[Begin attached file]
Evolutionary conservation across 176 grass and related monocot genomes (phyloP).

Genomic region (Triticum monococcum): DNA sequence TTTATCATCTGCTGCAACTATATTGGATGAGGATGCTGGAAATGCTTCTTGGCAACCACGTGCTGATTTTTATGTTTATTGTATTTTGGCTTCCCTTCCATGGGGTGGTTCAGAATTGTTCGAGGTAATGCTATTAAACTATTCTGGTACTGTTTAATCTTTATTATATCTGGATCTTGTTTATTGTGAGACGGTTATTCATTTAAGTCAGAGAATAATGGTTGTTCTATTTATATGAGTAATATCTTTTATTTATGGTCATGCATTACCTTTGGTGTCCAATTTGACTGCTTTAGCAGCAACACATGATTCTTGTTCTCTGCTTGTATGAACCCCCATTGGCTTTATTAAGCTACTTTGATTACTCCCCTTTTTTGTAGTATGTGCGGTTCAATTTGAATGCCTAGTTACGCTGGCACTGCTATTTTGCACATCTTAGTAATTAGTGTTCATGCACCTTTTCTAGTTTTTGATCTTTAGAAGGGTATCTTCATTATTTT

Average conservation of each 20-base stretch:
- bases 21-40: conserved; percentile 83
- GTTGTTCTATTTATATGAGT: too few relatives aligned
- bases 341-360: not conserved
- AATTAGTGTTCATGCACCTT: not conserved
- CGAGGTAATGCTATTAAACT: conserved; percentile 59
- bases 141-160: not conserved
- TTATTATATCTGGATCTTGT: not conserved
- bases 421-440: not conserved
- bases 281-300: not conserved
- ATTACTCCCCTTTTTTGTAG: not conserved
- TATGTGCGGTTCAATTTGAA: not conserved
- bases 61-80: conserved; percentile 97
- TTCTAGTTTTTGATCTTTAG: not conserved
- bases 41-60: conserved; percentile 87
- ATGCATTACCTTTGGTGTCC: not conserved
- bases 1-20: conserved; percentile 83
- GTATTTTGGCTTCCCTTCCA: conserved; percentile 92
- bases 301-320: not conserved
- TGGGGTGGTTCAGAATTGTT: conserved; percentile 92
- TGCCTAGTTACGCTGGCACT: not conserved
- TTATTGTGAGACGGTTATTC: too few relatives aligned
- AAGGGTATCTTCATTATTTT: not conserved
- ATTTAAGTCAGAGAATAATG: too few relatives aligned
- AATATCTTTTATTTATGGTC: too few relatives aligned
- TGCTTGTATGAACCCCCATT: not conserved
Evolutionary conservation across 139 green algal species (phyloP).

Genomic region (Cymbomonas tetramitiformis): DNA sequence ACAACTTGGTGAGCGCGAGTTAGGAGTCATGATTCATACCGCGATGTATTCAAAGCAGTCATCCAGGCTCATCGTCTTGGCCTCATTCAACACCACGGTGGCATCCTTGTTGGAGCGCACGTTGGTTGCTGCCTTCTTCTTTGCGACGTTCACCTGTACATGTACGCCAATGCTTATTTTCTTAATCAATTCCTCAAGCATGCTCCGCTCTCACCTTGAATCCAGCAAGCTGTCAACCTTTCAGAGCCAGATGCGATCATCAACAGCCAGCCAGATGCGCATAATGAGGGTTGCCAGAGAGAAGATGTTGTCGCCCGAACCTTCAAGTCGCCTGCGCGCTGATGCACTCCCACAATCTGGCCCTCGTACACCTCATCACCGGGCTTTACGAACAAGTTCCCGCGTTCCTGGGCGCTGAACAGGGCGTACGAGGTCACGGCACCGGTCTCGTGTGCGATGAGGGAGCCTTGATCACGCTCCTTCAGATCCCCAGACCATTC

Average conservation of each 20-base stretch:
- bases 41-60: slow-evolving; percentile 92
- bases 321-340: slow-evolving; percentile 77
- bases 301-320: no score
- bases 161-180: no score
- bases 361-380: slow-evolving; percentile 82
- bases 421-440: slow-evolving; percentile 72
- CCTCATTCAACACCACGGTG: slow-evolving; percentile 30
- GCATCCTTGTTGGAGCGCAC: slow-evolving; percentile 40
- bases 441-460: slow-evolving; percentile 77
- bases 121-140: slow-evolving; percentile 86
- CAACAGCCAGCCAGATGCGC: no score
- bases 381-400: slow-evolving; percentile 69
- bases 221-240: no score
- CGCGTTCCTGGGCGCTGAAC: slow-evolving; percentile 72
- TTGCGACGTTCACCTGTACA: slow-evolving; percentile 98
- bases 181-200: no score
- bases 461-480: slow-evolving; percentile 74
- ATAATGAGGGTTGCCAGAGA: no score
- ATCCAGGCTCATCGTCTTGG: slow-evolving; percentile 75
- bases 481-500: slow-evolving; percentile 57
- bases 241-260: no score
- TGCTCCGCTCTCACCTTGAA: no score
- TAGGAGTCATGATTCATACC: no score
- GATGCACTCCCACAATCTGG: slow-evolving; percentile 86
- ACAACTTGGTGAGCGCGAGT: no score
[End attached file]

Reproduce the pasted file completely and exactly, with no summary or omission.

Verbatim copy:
Evolutionary conservation across 176 grass and related monocot genomes (phyloP).

Genomic region (Triticum monococcum): DNA sequence TTTATCATCTGCTGCAACTATATTGGATGAGGATGCTGGAAATGCTTCTTGGCAACCACGTGCTGATTTTTATGTTTATTGTATTTTGGCTTCCCTTCCATGGGGTGGTTCAGAATTGTTCGAGGTAATGCTATTAAACTATTCTGGTACTGTTTAATCTTTATTATATCTGGATCTTGTTTATTGTGAGACGGTTATTCATTTAAGTCAGAGAATAATGGTTGTTCTATTTATATGAGTAATATCTTTTATTTATGGTCATGCATTACCTTTGGTGTCCAATTTGACTGCTTTAGCAGCAACACATGATTCTTGTTCTCTGCTTGTATGAACCCCCATTGGCTTTATTAAGCTACTTTGATTACTCCCCTTTTTTGTAGTATGTGCGGTTCAATTTGAATGCCTAGTTACGCTGGCACTGCTATTTTGCACATCTTAGTAATTAGTGTTCATGCACCTTTTCTAGTTTTTGATCTTTAGAAGGGTATCTTCATTATTTT

Average conservation of each 20-base stretch:
- bases 21-40: conserved; percentile 83
- GTTGTTCTATTTATATGAGT: too few relatives aligned
- bases 341-360: not conserved
- AATTAGTGTTCATGCACCTT: not conserved
- CGAGGTAATGCTATTAAACT: conserved; percentile 59
- bases 141-160: not conserved
- TTATTATATCTGGATCTTGT: not conserved
- bases 421-440: not conserved
- bases 281-300: not conserved
- ATTACTCCCCTTTTTTGTAG: not conserved
- TATGTGCGGTTCAATTTGAA: not conserved
- bases 61-80: conserved; percentile 97
- TTCTAGTTTTTGATCTTTAG: not conserved
- bases 41-60: conserved; percentile 87
- ATGCATTACCTTTGGTGTCC: not conserved
- bases 1-20: conserved; percentile 83
- GTATTTTGGCTTCCCTTCCA: conserved; percentile 92
- bases 301-320: not conserved
- TGGGGTGGTTCAGAATTGTT: conserved; percentile 92
- TGCCTAGTTACGCTGGCACT: not conserved
- TTATTGTGAGACGGTTATTC: too few relatives aligned
- AAGGGTATCTTCATTATTTT: not conserved
- ATTTAAGTCAGAGAATAATG: too few relatives aligned
- AATATCTTTTATTTATGGTC: too few relatives aligned
- TGCTTGTATGAACCCCCATT: not conserved
Evolutionary conservation across 139 green algal species (phyloP).

Genomic region (Cymbomonas tetramitiformis): DNA sequence ACAACTTGGTGAGCGCGAGTTAGGAGTCATGATTCATACCGCGATGTATTCAAAGCAGTCATCCAGGCTCATCGTCTTGGCCTCATTCAACACCACGGTGGCATCCTTGTTGGAGCGCACGTTGGTTGCTGCCTTCTTCTTTGCGACGTTCACCTGTACATGTACGCCAATGCTTATTTTCTTAATCAATTCCTCAAGCATGCTCCGCTCTCACCTTGAATCCAGCAAGCTGTCAACCTTTCAGAGCCAGATGCGATCATCAACAGCCAGCCAGATGCGCATAATGAGGGTTGCCAGAGAGAAGATGTTGTCGCCCGAACCTTCAAGTCGCCTGCGCGCTGATGCACTCCCACAATCTGGCCCTCGTACACCTCATCACCGGGCTTTACGAACAAGTTCCCGCGTTCCTGGGCGCTGAACAGGGCGTACGAGGTCACGGCACCGGTCTCGTGTGCGATGAGGGAGCCTTGATCACGCTCCTTCAGATCCCCAGACCATTC

Average conservation of each 20-base stretch:
- bases 41-60: slow-evolving; percentile 92
- bases 321-340: slow-evolving; percentile 77
- bases 301-320: no score
- bases 161-180: no score
- bases 361-380: slow-evolving; percentile 82
- bases 421-440: slow-evolving; percentile 72
- CCTCATTCAACACCACGGTG: slow-evolving; percentile 30
- GCATCCTTGTTGGAGCGCAC: slow-evolving; percentile 40
- bases 441-460: slow-evolving; percentile 77
- bases 121-140: slow-evolving; percentile 86
- CAACAGCCAGCCAGATGCGC: no score
- bases 381-400: slow-evolving; percentile 69
- bases 221-240: no score
- CGCGTTCCTGGGCGCTGAAC: slow-evolving; percentile 72
- TTGCGACGTTCACCTGTACA: slow-evolving; percentile 98
- bases 181-200: no score
- bases 461-480: slow-evolving; percentile 74
- ATAATGAGGGTTGCCAGAGA: no score
- ATCCAGGCTCATCGTCTTGG: slow-evolving; percentile 75
- bases 481-500: slow-evolving; percentile 57
- bases 241-260: no score
- TGCTCCGCTCTCACCTTGAA: no score
- TAGGAGTCATGATTCATACC: no score
- GATGCACTCCCACAATCTGG: slow-evolving; percentile 86
- ACAACTTGGTGAGCGCGAGT: no score